Our next step was to investigate where people were talking. When it comes to romance, which is the hottest place in the UK? In order to determine this, we started with a heat map of our Valentine’s Day data, which showed a high concentration of conversation around London.



Romantics in the nation’s capital were excited about Valentine’s Day, tweeting very high levels of anticipation and excitement at the prospect of spending some quality time with their partners. Aww.

Some requested help with choosing the perfect present while others joked or griped about giving receiving untraditional presents. Examples ranged from a request for a “lint roller and flowers” to a razor and electric toothbrush…. Imagine the inscription on that card….”to my hairy halitosis love”

But does this mean that London the most romantic place in the UK? Not quite.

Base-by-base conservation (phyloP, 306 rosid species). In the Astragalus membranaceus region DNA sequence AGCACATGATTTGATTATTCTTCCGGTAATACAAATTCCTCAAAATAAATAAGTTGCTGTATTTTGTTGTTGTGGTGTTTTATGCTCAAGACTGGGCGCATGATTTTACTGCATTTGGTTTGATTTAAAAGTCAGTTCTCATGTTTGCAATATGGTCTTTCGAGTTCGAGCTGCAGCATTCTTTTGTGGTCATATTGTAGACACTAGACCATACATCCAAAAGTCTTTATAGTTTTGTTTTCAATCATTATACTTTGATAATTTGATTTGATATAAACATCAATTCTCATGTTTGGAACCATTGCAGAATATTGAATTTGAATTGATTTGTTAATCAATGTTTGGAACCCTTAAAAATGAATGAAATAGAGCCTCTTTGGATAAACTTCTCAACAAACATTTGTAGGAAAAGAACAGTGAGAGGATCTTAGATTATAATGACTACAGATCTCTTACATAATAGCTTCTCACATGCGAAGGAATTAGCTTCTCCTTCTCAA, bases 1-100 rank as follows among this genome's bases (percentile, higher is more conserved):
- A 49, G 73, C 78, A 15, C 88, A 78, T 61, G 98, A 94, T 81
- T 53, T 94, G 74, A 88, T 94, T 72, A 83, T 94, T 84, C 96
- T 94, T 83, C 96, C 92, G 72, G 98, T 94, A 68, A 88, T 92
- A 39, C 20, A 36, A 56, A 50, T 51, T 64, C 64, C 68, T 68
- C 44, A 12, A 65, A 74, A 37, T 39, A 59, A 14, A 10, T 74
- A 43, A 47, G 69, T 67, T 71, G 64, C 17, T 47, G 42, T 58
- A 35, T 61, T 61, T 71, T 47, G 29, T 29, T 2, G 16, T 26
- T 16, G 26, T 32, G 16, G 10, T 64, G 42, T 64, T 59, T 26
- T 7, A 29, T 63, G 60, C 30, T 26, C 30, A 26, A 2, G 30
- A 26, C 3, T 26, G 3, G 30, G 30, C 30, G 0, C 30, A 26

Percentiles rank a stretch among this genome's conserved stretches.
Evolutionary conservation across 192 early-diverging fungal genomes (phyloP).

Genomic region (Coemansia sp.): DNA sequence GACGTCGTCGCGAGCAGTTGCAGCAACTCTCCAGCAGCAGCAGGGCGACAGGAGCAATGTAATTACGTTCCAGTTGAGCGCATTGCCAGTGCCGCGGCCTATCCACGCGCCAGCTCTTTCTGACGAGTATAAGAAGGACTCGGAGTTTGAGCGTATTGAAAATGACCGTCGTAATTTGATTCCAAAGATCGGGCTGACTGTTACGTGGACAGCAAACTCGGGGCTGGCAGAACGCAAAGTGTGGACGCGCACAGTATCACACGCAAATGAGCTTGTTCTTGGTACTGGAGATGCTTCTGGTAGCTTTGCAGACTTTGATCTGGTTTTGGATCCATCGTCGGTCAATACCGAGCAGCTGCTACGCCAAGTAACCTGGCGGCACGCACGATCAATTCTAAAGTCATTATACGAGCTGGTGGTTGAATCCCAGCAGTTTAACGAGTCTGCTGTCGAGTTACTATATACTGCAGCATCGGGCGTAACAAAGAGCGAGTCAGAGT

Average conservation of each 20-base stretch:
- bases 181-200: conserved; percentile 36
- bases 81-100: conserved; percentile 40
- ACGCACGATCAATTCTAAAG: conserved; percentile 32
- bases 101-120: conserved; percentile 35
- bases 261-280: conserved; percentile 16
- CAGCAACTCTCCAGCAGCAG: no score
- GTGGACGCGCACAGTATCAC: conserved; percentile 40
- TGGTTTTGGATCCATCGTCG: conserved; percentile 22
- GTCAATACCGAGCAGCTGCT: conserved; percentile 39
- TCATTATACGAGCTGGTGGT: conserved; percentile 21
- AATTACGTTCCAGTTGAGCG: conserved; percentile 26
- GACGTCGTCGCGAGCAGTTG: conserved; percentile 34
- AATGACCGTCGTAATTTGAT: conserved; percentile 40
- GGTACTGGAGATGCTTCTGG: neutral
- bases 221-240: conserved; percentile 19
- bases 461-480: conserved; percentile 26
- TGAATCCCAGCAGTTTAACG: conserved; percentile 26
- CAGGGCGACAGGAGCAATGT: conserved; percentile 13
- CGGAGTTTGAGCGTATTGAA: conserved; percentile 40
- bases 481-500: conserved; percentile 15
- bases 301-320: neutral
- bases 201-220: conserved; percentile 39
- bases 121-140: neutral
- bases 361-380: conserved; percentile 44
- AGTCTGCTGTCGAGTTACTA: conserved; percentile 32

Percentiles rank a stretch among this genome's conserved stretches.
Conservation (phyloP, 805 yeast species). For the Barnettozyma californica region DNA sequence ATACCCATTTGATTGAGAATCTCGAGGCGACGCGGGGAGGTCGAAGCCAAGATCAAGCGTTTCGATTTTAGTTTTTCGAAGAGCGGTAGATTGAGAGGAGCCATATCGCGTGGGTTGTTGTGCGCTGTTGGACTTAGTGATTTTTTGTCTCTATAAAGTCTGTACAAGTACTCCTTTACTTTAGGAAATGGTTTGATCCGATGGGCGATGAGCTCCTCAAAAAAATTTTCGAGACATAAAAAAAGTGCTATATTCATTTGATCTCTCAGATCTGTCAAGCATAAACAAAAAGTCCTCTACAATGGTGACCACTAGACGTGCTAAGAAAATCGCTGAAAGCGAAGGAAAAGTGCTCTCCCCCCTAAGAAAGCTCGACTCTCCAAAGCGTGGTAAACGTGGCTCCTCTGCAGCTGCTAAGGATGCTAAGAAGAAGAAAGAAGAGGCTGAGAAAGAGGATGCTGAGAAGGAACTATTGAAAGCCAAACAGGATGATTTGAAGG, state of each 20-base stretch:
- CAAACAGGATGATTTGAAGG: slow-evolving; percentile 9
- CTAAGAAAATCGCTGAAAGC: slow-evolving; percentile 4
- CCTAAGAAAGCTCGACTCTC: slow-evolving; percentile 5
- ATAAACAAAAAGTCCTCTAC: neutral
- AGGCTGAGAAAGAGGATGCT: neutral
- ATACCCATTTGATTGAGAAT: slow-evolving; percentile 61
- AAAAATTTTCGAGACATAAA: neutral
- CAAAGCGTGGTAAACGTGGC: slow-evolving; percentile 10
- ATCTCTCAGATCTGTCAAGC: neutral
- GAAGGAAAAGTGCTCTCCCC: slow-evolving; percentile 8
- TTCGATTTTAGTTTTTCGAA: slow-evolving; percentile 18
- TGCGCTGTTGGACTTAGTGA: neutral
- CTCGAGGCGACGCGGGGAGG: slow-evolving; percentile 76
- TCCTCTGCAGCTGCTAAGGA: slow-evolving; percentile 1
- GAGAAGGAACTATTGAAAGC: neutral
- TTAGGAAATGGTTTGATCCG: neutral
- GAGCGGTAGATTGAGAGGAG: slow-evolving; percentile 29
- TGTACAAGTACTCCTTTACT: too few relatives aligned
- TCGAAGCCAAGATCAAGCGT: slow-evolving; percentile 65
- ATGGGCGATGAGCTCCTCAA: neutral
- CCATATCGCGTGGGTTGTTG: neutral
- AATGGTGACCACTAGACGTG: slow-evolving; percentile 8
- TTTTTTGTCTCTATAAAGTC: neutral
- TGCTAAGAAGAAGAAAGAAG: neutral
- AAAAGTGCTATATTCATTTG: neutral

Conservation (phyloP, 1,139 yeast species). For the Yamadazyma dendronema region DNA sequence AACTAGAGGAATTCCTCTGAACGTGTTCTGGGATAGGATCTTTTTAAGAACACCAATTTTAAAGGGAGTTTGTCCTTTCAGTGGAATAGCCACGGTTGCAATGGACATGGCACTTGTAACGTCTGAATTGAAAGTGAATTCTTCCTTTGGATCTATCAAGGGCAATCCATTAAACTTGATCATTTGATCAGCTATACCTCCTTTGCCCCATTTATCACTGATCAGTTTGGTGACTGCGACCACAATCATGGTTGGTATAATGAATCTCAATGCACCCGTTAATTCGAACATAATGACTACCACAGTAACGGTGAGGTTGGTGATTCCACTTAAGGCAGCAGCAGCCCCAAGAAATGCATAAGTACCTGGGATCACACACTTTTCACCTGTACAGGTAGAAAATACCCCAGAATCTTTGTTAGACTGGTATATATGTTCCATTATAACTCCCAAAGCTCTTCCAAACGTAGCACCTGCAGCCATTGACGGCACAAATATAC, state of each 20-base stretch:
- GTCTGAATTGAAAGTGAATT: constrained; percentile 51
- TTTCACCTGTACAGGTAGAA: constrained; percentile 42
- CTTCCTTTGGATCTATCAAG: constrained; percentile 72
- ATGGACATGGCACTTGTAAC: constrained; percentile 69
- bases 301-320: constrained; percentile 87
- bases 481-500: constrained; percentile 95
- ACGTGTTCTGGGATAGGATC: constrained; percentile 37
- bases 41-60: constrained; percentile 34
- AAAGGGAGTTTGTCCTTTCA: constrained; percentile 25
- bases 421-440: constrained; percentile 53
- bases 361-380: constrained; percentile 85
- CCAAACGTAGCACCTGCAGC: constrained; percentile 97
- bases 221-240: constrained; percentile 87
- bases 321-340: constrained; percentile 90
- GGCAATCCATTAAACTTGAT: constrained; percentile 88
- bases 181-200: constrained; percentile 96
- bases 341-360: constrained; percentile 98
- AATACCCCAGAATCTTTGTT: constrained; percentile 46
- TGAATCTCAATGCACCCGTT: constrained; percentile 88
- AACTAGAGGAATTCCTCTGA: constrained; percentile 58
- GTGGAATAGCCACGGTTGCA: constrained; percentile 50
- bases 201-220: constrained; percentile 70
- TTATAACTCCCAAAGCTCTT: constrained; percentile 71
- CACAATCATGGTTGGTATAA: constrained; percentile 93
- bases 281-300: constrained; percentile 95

In order to gain a fuller picture of the Valentine’s conversation in the UK, we had to dig deeper into the data. As we all know, the population of London is significantly higher than anywhere else in the UK.

So we crunched the numbers further and investigated which locations had the highest proportion of posts for the size of their population. The results were surprising.

Of the big cities in the UK, London still came top so when it comes to the big urban centres, Londoners are still pretty darn romantic. However, it trailed behind some rural areas.

The top area for valentine’s-related conversation in the uk relative to its population is the highland council area.

The Highland area comprises the north of mainland Scotland and includes Inverness (but excludes the islands). So what do romantics in this part of the world get up to for Valentine’s Day?